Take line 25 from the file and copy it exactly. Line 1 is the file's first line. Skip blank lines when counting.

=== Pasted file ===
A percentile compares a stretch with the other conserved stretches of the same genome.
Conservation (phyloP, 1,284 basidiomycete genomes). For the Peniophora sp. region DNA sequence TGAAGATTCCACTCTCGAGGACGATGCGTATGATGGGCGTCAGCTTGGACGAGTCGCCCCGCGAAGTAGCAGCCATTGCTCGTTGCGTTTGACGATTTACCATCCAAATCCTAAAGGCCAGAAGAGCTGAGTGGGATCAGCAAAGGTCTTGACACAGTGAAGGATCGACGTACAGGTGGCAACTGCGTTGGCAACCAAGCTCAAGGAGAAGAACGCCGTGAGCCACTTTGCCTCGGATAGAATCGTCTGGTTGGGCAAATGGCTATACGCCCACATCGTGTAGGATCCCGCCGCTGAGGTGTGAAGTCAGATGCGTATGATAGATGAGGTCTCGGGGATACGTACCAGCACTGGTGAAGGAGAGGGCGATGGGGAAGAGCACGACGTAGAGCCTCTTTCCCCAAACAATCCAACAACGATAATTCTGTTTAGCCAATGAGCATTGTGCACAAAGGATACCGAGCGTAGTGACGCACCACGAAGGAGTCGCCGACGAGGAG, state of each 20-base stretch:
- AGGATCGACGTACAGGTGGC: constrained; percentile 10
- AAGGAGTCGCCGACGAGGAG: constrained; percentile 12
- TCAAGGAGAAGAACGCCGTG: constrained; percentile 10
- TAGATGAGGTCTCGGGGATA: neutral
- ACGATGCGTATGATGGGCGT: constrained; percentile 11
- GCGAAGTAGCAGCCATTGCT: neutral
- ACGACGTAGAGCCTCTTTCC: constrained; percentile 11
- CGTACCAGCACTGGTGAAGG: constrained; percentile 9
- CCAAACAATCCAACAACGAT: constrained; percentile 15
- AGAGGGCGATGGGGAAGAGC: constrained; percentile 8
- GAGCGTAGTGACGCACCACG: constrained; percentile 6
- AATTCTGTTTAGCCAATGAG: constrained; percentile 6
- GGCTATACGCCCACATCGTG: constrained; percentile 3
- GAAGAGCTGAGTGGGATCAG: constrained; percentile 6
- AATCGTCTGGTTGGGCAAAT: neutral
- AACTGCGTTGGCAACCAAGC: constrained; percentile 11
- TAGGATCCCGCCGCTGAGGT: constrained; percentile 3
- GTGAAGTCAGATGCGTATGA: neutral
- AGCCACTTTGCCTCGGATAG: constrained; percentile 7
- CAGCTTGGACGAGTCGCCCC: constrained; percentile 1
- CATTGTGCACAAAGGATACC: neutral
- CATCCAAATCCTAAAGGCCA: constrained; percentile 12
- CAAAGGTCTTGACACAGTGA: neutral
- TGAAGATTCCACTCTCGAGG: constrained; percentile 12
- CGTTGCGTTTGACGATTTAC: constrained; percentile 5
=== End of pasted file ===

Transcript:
- CAAAGGTCTTGACACAGTGA: neutral